Variance ‘explained’ Here 2 vectors, B & C, are only partially correlated. Resolving power of the principal component is shown by comparing length of the vector (B or C) and its projection onto the axis (Bʹ, C ʹ) Here, axis 1 ‘explains’ more variance for B than for C (Bʹ > C ʹ) A second (horizontal) component may be required for C: axis 2 resolves much of the variance in C, but very little for B. Principal axis B Bʹ C Cʹ Second axis

Thurstone’s 1930 multi-factor idea: each item contains some common variance plus several types of unique variance. The latter (colored circles) can compose an additional factor being measured, or just random ‘error’. +-+- Common variance (what we are trying to measure) Unique variance in this item (irrelevant bias in the measurement) Second theme in the measurement

Factor Loadings and Validity In the second example, the latent variable is more strongly reflected in the item; it has a higher loading on the variable and is a purer indicator of the underlying variable. The blue rectangle represents the contribution of the latent variable to the indicator. The green segment represents the contribution of other latent variables; the red section shows all other sources of variance (error, etc).

Example of a two-factor solution (here related to concepts in the Health Belief Model) Source: K.S. Lewis, PhD thesis “An examination of the Health Belief Model when applied to Diabetes Mellitus” University of Sheffield, 1994.

Solution with rotated axes 1 Anxiety items Depression items Using factor 1 alone = general mental health factor? 1 Using 2 factors clarifies different groups, but neither explains substantial variance 2 Anxiety factor Depression factor

To rotate or not to rotate? Dimensions are traditionally shown perpendicular to each other: independent & uncorrelated (measures of different things should not be confounded). Applied to example of anxiety & depression there are various options: 1.as they are both are both facets of mental distress, they could be summarized along a single factor 2.perhaps it is diagnostically useful to keep anxiety & depression conceptually distinct: 2 orthogonal factors. If so, our indicators are not terrible good (low variance explained) 3.anxiety & depression often co-occur, so in reality are correlated; the axes could therefore be rotated obliquely to resolve the maximum variance (next slide)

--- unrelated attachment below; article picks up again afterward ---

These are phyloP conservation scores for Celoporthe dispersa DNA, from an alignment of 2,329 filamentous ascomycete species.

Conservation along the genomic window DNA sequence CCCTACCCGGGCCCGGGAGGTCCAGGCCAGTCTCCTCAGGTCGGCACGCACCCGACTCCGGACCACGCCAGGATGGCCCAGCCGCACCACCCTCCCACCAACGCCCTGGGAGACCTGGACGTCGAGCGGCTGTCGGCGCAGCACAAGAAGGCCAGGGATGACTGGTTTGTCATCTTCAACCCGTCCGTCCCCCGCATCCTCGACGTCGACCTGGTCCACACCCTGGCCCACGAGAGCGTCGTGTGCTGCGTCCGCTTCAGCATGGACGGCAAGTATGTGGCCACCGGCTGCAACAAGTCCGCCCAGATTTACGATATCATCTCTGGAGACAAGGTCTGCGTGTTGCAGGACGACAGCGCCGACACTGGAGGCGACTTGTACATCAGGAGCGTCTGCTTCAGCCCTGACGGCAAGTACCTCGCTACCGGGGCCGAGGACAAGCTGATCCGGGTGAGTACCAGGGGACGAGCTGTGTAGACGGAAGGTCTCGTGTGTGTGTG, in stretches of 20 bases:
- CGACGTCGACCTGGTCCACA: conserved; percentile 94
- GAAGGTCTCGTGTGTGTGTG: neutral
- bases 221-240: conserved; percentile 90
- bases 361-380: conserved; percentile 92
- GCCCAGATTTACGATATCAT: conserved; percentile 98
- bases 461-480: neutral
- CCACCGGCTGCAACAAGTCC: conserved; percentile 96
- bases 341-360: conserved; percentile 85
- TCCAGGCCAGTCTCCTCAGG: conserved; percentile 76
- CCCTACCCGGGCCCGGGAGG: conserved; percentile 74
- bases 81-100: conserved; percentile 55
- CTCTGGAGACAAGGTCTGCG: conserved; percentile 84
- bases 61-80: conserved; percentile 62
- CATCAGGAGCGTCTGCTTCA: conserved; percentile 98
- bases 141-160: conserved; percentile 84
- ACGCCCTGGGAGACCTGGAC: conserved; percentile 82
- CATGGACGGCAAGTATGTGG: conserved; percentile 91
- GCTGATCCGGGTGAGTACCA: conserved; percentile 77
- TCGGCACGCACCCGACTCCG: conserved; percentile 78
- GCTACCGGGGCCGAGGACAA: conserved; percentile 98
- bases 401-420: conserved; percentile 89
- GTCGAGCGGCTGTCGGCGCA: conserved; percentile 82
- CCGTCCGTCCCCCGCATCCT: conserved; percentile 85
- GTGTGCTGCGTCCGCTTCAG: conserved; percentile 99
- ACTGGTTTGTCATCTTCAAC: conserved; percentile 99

Oblique rotation Allow the axes to correlate Resolves more variance But does not create conceptually independent entities Do you like this approach? Anxiety factor Depression factor

An example of turning principal components analysis results into linear modeling (LISREL), The Health Belief Model. Source: Cao Z-J, Chen Y, Wang S-M. BMC Public Health 2014, 14:26

Cautions to ponder… Correlations between measures do not prove that they record anything concrete. Test scores may or may not result from (or be caused by) the underlying factor. The principal component is a mathematical abstraction; it may not represent anything real – (correlate your age for successive years with the population of Mexico, the weight of your pet turtle, the price of cheese and the distance between any 2 galaxies: this will produce a strong principal component). – Rotating the axes causes the principal component to disappear, so it has no reality We cannot declare that a factor represents an underlying reality (intelligence or health, etc.) unless we have clear evidence from other sources.

Questions to debate Would you use a 1- or a 2-factor solution for anxiety & depression questions? – What sort of rotation? What type of evidence could demonstrate that your presumed health measures really do measure health? Should we ever use oblique rotation?